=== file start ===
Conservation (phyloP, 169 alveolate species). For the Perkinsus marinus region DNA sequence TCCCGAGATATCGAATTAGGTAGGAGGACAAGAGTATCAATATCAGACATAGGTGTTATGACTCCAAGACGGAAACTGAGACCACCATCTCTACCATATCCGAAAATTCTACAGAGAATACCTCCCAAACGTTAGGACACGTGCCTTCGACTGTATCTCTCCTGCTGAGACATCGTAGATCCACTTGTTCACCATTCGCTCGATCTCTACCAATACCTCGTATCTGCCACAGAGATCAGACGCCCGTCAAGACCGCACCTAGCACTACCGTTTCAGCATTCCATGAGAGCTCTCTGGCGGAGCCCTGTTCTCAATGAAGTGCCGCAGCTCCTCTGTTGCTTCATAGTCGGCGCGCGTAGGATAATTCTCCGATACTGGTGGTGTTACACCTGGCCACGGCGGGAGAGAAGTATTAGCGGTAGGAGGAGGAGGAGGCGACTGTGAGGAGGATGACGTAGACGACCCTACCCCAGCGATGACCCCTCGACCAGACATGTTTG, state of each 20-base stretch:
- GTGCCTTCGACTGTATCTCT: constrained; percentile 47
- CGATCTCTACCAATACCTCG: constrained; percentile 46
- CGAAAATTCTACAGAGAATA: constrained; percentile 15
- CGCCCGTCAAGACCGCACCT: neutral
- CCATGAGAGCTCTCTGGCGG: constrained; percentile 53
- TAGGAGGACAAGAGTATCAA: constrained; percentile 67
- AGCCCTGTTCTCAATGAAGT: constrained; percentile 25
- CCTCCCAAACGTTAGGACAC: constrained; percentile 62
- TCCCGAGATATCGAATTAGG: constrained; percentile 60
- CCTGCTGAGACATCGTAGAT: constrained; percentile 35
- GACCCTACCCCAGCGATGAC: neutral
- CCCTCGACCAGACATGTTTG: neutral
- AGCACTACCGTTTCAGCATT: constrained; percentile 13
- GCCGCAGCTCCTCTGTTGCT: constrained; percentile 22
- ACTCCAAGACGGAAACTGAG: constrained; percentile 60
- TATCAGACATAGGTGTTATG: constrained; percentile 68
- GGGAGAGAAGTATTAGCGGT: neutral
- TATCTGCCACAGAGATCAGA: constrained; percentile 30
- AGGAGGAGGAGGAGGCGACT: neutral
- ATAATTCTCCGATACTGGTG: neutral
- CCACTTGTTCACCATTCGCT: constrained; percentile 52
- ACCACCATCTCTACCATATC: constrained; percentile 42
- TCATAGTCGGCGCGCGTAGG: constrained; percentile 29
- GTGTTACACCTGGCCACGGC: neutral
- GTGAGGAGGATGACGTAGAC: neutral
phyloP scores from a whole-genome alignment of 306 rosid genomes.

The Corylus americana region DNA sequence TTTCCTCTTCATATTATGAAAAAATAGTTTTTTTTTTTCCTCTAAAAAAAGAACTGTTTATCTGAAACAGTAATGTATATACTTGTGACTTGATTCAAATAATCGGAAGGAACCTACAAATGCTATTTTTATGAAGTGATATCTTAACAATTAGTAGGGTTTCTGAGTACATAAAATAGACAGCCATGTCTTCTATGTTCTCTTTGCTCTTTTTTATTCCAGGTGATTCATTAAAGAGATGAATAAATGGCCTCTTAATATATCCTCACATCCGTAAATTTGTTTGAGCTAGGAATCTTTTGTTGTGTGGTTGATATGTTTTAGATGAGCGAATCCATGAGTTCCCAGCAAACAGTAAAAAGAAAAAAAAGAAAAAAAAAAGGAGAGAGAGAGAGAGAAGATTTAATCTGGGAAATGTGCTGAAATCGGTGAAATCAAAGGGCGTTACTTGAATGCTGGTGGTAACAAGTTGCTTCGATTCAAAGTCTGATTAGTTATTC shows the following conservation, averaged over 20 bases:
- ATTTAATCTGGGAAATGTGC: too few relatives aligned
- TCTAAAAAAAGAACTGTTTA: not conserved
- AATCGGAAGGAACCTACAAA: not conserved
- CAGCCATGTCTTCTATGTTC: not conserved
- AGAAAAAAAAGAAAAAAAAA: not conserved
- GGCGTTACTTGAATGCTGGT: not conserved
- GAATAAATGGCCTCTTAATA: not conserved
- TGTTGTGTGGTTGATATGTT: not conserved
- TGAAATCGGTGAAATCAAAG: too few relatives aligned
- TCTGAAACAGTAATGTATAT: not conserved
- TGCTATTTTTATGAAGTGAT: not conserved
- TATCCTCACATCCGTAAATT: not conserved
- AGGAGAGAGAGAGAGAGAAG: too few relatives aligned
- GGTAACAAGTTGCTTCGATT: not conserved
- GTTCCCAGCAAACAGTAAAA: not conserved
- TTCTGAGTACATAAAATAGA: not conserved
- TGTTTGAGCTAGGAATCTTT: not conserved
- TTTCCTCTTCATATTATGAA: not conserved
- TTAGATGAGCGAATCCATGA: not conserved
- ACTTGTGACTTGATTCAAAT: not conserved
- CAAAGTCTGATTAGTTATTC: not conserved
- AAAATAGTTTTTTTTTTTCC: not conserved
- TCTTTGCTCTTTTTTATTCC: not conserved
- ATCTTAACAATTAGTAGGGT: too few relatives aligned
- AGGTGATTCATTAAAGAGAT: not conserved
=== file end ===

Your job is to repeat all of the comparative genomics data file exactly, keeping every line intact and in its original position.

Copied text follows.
Conservation (phyloP, 169 alveolate species). For the Perkinsus marinus region DNA sequence TCCCGAGATATCGAATTAGGTAGGAGGACAAGAGTATCAATATCAGACATAGGTGTTATGACTCCAAGACGGAAACTGAGACCACCATCTCTACCATATCCGAAAATTCTACAGAGAATACCTCCCAAACGTTAGGACACGTGCCTTCGACTGTATCTCTCCTGCTGAGACATCGTAGATCCACTTGTTCACCATTCGCTCGATCTCTACCAATACCTCGTATCTGCCACAGAGATCAGACGCCCGTCAAGACCGCACCTAGCACTACCGTTTCAGCATTCCATGAGAGCTCTCTGGCGGAGCCCTGTTCTCAATGAAGTGCCGCAGCTCCTCTGTTGCTTCATAGTCGGCGCGCGTAGGATAATTCTCCGATACTGGTGGTGTTACACCTGGCCACGGCGGGAGAGAAGTATTAGCGGTAGGAGGAGGAGGAGGCGACTGTGAGGAGGATGACGTAGACGACCCTACCCCAGCGATGACCCCTCGACCAGACATGTTTG, state of each 20-base stretch:
- GTGCCTTCGACTGTATCTCT: constrained; percentile 47
- CGATCTCTACCAATACCTCG: constrained; percentile 46
- CGAAAATTCTACAGAGAATA: constrained; percentile 15
- CGCCCGTCAAGACCGCACCT: neutral
- CCATGAGAGCTCTCTGGCGG: constrained; percentile 53
- TAGGAGGACAAGAGTATCAA: constrained; percentile 67
- AGCCCTGTTCTCAATGAAGT: constrained; percentile 25
- CCTCCCAAACGTTAGGACAC: constrained; percentile 62
- TCCCGAGATATCGAATTAGG: constrained; percentile 60
- CCTGCTGAGACATCGTAGAT: constrained; percentile 35
- GACCCTACCCCAGCGATGAC: neutral
- CCCTCGACCAGACATGTTTG: neutral
- AGCACTACCGTTTCAGCATT: constrained; percentile 13
- GCCGCAGCTCCTCTGTTGCT: constrained; percentile 22
- ACTCCAAGACGGAAACTGAG: constrained; percentile 60
- TATCAGACATAGGTGTTATG: constrained; percentile 68
- GGGAGAGAAGTATTAGCGGT: neutral
- TATCTGCCACAGAGATCAGA: constrained; percentile 30
- AGGAGGAGGAGGAGGCGACT: neutral
- ATAATTCTCCGATACTGGTG: neutral
- CCACTTGTTCACCATTCGCT: constrained; percentile 52
- ACCACCATCTCTACCATATC: constrained; percentile 42
- TCATAGTCGGCGCGCGTAGG: constrained; percentile 29
- GTGTTACACCTGGCCACGGC: neutral
- GTGAGGAGGATGACGTAGAC: neutral
phyloP scores from a whole-genome alignment of 306 rosid genomes.

The Corylus americana region DNA sequence TTTCCTCTTCATATTATGAAAAAATAGTTTTTTTTTTTCCTCTAAAAAAAGAACTGTTTATCTGAAACAGTAATGTATATACTTGTGACTTGATTCAAATAATCGGAAGGAACCTACAAATGCTATTTTTATGAAGTGATATCTTAACAATTAGTAGGGTTTCTGAGTACATAAAATAGACAGCCATGTCTTCTATGTTCTCTTTGCTCTTTTTTATTCCAGGTGATTCATTAAAGAGATGAATAAATGGCCTCTTAATATATCCTCACATCCGTAAATTTGTTTGAGCTAGGAATCTTTTGTTGTGTGGTTGATATGTTTTAGATGAGCGAATCCATGAGTTCCCAGCAAACAGTAAAAAGAAAAAAAAGAAAAAAAAAAGGAGAGAGAGAGAGAGAAGATTTAATCTGGGAAATGTGCTGAAATCGGTGAAATCAAAGGGCGTTACTTGAATGCTGGTGGTAACAAGTTGCTTCGATTCAAAGTCTGATTAGTTATTC shows the following conservation, averaged over 20 bases:
- ATTTAATCTGGGAAATGTGC: too few relatives aligned
- TCTAAAAAAAGAACTGTTTA: not conserved
- AATCGGAAGGAACCTACAAA: not conserved
- CAGCCATGTCTTCTATGTTC: not conserved
- AGAAAAAAAAGAAAAAAAAA: not conserved
- GGCGTTACTTGAATGCTGGT: not conserved
- GAATAAATGGCCTCTTAATA: not conserved
- TGTTGTGTGGTTGATATGTT: not conserved
- TGAAATCGGTGAAATCAAAG: too few relatives aligned
- TCTGAAACAGTAATGTATAT: not conserved
- TGCTATTTTTATGAAGTGAT: not conserved
- TATCCTCACATCCGTAAATT: not conserved
- AGGAGAGAGAGAGAGAGAAG: too few relatives aligned
- GGTAACAAGTTGCTTCGATT: not conserved
- GTTCCCAGCAAACAGTAAAA: not conserved
- TTCTGAGTACATAAAATAGA: not conserved
- TGTTTGAGCTAGGAATCTTT: not conserved
- TTTCCTCTTCATATTATGAA: not conserved
- TTAGATGAGCGAATCCATGA: not conserved
- ACTTGTGACTTGATTCAAAT: not conserved
- CAAAGTCTGATTAGTTATTC: not conserved
- AAAATAGTTTTTTTTTTTCC: not conserved
- TCTTTGCTCTTTTTTATTCC: not conserved
- ATCTTAACAATTAGTAGGGT: too few relatives aligned
- AGGTGATTCATTAAAGAGAT: not conserved